WorkEnergy Theorem and Conservation of Mechanical Energy From

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Work-Energy Theorem and Conservation of Mechanical Energy From: http: //www. myteacherpages. com/webpages/MNeipp/files/work%20&%2 0 energy. ppt.

THE PRINCIPLE OF CONSERVATION OF ENERGY Energy can neither be created nor destroyed, but can only be converted from one form to another. * Disclaimer: This powerpoint presentation is a compilation of various works.

Mechanical Energy n Objects have mechanical energy if they are in motion and/or if they are at some position relative to a zero potential energy position

Total Mechanical Energy *Total Mechanical Energy: The sum of kinetic energy & all forms of potential energy 1. Kinetic Energy (Energy of motion) KE = ½ mv 2 2. Potential Energy (Stored energy of position) a. Gravitational PEg = mgh b. Elastic PEelastic = ½ kx 2

Mechanical Energy CONSERVATION OF MECHANICAL ENERGY: * In the absence of friction, mechanical energy is conserved, so the amount of mechanical energy remains constant MEi = MEf Initial mechanical energy = final mechanical energy (in the absence of friction) PEi + KEi = PEf + KEf mghi + ½ mvi 2 = mghf + ½ mvf 2

Mechanical Energy Ability to do Work n An object that possesses mechanical energy is able to do work Its mechanical energy enables that object to apply a force to another object in order to cause it to be displaced n Classic Example Massive wrecking ball of a demolition machine n

Mechanical Energy v Work is a force acting on an object to cause a displacement v In the process of doing work the object which is doing the work exchanges energy with the object upon which the work is done v When work is done up the object that object gains energy

Mechanical Energy n A weightlifter applies a force to cause a barbell to be displaced ¨ Barbell now possesses mechanical energy- all in the form of potential energy ** The energy acquired by the objects upon which work is done is known as mechanical energy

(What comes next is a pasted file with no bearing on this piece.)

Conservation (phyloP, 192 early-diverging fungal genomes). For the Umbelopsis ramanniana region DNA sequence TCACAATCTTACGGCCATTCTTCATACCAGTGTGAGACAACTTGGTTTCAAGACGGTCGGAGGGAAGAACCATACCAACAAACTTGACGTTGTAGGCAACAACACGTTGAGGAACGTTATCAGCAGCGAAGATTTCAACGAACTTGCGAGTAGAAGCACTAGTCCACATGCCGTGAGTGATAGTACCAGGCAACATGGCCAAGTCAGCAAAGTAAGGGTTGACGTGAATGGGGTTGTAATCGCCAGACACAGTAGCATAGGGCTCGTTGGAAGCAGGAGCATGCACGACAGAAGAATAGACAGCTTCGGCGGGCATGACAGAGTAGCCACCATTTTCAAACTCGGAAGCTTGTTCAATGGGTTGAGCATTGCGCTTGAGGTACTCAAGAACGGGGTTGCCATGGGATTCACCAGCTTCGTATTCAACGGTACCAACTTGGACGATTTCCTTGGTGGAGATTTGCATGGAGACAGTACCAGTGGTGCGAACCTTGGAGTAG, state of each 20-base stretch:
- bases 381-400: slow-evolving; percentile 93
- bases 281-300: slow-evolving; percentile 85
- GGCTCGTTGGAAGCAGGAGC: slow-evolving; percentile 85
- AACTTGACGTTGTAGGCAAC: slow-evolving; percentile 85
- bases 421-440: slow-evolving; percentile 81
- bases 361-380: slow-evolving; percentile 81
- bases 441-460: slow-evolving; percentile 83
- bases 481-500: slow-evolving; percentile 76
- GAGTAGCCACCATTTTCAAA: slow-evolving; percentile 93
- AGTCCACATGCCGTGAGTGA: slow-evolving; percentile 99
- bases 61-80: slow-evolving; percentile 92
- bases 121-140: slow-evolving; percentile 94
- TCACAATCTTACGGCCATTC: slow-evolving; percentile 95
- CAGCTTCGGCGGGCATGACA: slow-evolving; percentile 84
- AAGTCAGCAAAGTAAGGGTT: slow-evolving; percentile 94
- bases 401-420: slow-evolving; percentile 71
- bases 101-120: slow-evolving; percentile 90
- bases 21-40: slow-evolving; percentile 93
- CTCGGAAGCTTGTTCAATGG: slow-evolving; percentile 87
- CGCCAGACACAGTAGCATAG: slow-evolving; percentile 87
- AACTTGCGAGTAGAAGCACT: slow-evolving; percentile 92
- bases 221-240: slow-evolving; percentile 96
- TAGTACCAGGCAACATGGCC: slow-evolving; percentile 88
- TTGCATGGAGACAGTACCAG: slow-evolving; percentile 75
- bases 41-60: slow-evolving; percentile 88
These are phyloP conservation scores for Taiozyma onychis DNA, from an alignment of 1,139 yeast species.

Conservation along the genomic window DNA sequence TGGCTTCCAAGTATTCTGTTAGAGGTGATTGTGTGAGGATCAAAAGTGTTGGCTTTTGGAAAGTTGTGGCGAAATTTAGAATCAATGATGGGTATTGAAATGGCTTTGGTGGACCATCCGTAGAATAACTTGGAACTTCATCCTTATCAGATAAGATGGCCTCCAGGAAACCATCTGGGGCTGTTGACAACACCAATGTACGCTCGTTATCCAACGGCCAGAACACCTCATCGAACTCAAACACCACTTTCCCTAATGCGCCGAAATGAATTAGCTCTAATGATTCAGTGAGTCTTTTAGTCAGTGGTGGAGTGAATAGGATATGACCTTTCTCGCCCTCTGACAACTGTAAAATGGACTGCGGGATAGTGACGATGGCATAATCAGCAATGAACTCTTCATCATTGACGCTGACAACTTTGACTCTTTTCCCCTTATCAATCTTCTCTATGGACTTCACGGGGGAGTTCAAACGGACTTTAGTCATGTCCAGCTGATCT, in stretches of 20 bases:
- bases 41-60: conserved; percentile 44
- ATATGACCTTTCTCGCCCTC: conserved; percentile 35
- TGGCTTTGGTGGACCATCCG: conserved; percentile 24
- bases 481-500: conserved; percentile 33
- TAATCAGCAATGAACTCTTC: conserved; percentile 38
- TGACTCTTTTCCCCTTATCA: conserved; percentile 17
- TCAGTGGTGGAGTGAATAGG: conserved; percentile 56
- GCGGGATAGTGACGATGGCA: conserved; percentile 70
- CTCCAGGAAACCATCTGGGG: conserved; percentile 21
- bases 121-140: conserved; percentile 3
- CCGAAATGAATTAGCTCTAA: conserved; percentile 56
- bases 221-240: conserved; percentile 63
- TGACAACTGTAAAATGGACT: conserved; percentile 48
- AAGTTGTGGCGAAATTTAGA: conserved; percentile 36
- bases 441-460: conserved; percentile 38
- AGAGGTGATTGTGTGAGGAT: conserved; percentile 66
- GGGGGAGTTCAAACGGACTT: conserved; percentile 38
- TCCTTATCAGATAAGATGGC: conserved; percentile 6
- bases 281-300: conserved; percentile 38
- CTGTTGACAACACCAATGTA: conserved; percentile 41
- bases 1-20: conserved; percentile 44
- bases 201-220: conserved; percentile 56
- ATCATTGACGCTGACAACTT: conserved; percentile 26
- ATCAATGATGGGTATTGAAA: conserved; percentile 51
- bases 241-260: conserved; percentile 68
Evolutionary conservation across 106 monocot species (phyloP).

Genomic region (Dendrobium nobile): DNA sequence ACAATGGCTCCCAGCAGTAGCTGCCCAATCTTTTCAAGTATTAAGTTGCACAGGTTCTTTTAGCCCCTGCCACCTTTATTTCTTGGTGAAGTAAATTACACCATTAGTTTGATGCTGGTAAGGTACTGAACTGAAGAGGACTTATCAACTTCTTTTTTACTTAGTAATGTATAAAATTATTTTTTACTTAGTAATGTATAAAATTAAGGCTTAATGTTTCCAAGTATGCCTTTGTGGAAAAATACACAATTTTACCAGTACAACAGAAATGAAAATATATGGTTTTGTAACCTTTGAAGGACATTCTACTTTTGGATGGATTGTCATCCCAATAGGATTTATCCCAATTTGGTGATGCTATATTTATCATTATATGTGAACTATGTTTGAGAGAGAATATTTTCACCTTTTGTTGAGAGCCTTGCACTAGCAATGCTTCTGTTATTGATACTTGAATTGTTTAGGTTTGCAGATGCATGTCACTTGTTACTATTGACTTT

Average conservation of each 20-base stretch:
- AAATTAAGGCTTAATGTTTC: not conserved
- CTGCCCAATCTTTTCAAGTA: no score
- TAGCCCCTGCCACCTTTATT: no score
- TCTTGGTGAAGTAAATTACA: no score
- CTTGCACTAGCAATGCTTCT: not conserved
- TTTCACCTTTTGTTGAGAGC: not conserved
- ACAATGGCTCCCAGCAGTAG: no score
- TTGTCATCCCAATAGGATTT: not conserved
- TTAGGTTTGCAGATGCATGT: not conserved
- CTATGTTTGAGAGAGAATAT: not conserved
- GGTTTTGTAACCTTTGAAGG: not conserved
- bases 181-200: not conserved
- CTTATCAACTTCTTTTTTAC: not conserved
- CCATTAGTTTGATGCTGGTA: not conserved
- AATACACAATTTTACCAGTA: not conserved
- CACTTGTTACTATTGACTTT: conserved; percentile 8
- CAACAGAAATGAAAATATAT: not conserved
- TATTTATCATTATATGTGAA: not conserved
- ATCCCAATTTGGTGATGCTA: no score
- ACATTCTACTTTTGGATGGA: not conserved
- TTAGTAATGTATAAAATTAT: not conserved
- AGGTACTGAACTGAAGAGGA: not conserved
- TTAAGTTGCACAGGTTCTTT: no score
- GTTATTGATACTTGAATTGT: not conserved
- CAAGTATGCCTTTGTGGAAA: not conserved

Mechanical Energy is the ability to do work… Massive wrecking ball of a demolition machine The wrecking ball is a massive object which is swung backwards to a high position and allowed to swing forward into a building structure or other object in order to demolish it Upon hitting the structure, the wrecking ball applies a force to it in order to cause the wall of the structure to be displaced Mechanical energy = ability to do work

The massive ball of a demolition machine possesses mechanical energy (the ability to do work). 1. When held at a height, it possesses mechanical energy in the form of potential energy. 2. As it falls, it exhibits mechanical energy in the form of kinetic energy. 3. As it strikes the structure to be demolished, it applies a force to displace the structure (it does work on the structure). Website Interactive: Physics Classroom PHET

Conservation of Energy Problem Starting from rest, a child zooms down a frictionless slide from an initial height of 3 m. What is her speed at the bottom of the slide? (Assume she has a mass of 25 kg)

Conservation of Energy Problem hi = 3 m hf = 0 m • • • vi = 0 m/s Slide is frictionless Mechanical energy is conserved Kinetic energy & potential energy = only forms of energy present • • m = 25 kg vf = ? KE = ½ mv 2 PEg = mgh Final gravitational potential energy = zero (Bottom of the slide) PEgf = 0 Initial gravitational potential energy Top of the slide PEgi = mghi (25 kg)(9. 8 m/s 2)(3 m) = 736 J

Conservation of Energy Problem hi = 3 m hf = 0 m • KEi = 0 Final Kinetic Energy • • vi = 0 m/s Initial Kinetic Energy = 0, because child starts at rest • • m = 25 kg vf = ? KEf = ½ mv 2 ½ (25 kg)v 2 f MEi = MEf PEi + KEi = PEf + Kef 736 J + 0 J = 0 J + (1/2)(25 kg)(v 2 f) vf = 7. 67 m/s

The Conservation of Mechanical Energy Example A Daredevil Motorcyclist A motorcyclist is trying to leap across the canyon by driving horizontally off a cliff at 38. 0 m/s. Ignoring air resistance, find the speed with which the cycle strikes the ground on the other side.